Add a group named “testers”, then click Save.

Last, to deploy your build to the users, add their emails to the group.

That’s it for Firebase for now. On to the next step

fastlane

fastlane is an open-source platform that has a wide range of tools and APIs for simplifying deployment for Android and iOS projects. We’re going to use fastlane to automate our workflow and communicate with Firebase, and ultimately to deploy the project.

Setting up Ruby

Ruby is a must-have to use fastlane in your project. fastlane is mostly written in Ruby, including the files where you define how workflows are set up, as well as fastlane dependencies. Here’s an exhaustive list of ways to install Ruby on your machine.

Setting up Bundler

Bundler and Gemfile are recommended when defining dependencies in fastlane. To install bundler, run the following command:

gem install bundler

Setting up fastlane

If you’re on macOS and have Homebrew installed, run the following:

brew install fastlane

If you have gems installed on  macOS/Windows/Linux, run the following:

sudo gem install fastlane

Setting up fastlane with your Flutter Android project

Set up fastlane in the android directory of your Flutter project.

To initialize fastlane, run the following:

cd android && fastlane init && cd -

  1. Provide the package name when asked (e.g. com.joshuamdeguzman.semaphore_flutter)

💡It’s recommended that you set the package name on initialization to avoid having to enter it every time you run fastlane.

  1. Press enter and skip when asked for the path to your json secret file
  2. Type `n` when asked if you want to download or upload metadata to Google Play

To complete the initialization, wait for all the packages and dependencies to be installed properly.

Great! You should now have a fastlane directory containing the Appfile and Fastfile.

Adding the Firebase App Distribution Plugin to Fastlane

We’re going to need the plugin to upload build artifacts to Firebase. 

Install the fastlane plugin with the following command:

fastlane add_plugin firebase_app_distribution

Then, when asked to modify the Gemfile for the current path (android), type y.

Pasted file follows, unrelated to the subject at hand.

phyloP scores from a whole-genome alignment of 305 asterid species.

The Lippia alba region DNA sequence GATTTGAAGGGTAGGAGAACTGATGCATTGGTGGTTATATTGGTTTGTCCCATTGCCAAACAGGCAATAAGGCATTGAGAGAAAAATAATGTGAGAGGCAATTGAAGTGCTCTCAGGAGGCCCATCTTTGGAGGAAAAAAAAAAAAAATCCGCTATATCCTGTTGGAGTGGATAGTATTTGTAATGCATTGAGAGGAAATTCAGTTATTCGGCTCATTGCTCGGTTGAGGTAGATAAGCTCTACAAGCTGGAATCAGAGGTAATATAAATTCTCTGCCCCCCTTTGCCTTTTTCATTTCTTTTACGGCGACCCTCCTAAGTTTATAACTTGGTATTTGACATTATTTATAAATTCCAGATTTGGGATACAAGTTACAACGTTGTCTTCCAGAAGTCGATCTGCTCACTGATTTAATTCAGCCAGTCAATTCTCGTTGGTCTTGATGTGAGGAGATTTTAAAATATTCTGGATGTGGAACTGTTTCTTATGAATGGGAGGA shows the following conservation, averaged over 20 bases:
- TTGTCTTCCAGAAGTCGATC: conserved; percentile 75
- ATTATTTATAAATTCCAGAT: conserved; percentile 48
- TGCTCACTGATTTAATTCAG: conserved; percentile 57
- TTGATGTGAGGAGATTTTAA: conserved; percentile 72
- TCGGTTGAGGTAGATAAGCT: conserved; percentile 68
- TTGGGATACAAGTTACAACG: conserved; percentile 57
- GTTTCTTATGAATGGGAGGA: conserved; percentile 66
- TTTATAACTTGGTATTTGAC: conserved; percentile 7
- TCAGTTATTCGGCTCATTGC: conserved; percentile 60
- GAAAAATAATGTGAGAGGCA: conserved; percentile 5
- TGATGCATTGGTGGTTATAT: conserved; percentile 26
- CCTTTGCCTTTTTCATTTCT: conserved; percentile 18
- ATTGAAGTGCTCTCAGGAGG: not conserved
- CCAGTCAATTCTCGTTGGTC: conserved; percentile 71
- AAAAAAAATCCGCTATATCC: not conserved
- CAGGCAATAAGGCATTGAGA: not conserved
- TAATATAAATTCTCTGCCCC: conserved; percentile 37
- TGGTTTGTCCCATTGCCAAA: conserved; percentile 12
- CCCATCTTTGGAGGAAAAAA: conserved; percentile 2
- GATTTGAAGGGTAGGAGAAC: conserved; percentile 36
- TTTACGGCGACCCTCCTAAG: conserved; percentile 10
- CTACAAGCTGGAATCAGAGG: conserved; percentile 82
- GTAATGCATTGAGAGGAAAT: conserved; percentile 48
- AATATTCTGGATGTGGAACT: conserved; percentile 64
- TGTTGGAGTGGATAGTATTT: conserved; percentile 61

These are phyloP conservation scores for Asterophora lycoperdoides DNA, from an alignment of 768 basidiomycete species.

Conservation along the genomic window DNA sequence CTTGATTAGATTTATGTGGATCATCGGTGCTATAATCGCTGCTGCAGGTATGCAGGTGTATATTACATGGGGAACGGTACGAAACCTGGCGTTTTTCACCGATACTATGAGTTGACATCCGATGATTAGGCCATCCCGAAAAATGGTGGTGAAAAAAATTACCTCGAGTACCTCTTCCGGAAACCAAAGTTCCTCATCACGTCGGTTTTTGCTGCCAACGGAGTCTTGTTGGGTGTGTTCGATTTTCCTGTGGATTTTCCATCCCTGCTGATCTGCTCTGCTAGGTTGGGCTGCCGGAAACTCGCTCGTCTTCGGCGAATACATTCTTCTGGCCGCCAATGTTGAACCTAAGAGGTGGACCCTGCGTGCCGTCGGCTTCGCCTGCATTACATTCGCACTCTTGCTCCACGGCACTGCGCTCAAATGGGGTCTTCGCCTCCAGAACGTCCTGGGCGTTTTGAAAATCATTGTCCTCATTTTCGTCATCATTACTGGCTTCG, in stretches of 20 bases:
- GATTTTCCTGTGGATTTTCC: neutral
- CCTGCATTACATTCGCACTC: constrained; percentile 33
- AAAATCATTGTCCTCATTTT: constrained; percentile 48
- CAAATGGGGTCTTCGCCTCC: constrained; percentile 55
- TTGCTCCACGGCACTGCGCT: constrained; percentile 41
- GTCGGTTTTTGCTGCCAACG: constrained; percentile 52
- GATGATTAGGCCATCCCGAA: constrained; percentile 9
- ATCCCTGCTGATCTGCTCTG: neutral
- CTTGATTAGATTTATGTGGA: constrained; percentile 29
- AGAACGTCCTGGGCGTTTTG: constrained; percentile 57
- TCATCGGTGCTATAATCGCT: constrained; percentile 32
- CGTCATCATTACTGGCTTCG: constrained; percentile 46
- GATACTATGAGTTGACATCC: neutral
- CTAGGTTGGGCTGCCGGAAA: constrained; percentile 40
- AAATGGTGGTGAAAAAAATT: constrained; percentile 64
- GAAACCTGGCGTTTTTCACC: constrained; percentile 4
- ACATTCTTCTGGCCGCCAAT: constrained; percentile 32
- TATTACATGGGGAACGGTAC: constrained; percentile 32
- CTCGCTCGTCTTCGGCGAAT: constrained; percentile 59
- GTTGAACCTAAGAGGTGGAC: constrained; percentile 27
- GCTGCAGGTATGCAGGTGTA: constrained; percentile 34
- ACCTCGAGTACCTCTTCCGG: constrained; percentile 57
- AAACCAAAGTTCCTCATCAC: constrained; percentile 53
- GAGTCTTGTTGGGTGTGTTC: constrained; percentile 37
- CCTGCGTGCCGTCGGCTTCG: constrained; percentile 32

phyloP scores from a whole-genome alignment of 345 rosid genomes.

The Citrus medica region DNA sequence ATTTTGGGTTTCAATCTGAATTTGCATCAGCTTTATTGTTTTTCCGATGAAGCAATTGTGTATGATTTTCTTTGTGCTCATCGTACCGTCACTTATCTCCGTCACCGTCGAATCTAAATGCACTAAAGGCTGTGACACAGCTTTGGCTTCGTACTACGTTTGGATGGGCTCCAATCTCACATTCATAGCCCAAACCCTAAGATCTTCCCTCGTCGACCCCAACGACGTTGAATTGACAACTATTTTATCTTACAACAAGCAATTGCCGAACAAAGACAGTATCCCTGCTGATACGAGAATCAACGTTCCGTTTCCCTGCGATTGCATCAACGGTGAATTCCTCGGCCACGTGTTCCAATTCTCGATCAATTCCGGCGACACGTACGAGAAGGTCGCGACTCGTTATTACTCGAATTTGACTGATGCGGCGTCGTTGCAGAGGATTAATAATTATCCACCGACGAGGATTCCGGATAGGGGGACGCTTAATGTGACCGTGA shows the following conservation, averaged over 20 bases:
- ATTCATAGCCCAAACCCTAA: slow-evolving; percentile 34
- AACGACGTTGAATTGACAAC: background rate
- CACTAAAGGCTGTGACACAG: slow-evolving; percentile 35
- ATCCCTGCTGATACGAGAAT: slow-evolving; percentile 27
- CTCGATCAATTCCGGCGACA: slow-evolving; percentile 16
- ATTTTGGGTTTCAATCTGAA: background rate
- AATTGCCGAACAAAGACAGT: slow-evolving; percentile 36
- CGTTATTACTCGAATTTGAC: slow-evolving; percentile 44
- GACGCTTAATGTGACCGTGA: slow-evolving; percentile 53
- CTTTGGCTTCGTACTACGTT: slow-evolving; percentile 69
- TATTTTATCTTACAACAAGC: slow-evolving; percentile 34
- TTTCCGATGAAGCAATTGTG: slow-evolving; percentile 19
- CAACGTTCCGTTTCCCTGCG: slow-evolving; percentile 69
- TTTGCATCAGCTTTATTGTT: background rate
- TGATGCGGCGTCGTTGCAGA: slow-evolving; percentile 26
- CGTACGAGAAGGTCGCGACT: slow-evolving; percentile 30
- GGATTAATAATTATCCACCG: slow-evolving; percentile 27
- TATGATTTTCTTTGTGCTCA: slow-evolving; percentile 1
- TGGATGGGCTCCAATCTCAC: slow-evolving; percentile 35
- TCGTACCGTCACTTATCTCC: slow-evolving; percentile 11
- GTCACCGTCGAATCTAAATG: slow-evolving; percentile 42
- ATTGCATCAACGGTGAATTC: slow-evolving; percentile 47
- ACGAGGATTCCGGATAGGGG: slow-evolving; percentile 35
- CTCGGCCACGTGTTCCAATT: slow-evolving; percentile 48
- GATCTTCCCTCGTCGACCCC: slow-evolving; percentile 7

💡In some cases, depending on how Ruby was set up on your machine, you might be asked to enter your password and provide temporary root privileges when installing the dependency. You can do this with the following command:

sudo fastlane add_plugin firebase_app_distribution

Setting up Fastfile with Firebase

Fastfile

Fastfile stores the configuration for automation using fastlane. It is located in the android/fastlane directory of your Flutter project.

Navigate to your Fastfile directory and replace the default content with the following:

# android/fastlane/Fastfile

default_platform(:android)

platform :android do
 desc "Deploy to Firebase"
 lane :deploy do
  begin
  # TODO: Add firebase app distribution command here
  end
 end 
end

💡 deploy is the name of the fastlane workflow. To run the command in your terminal, run fastlane deploy.

Add the firebase_app_distribution command as shown below:

default_platform(:android)

platform :android do
 desc "Deploy to Firebase"
 lane :deploy do
  begin
   # (start) Add this
   firebase_app_distribution(
    groups: "testers",
    release_notes: "Bug fixes and improvements.",
    apk_path: "../build/app/outputs/flutter-apk/app-release.apk",
    firebase_cli_path: "/usr/local/bin/firebase",
    firebase_cli_token: <YOUR_FIREBASE_CLI_TOKEN>
    app: <YOUR_APP_ID>,
   )
   # (end)
  end
 end 
end

💡The group “testers” must match one of the test groups you defined in App Distribution. Also, you can read changelog from a text file using release_notes_file and set the path to the file.

App ID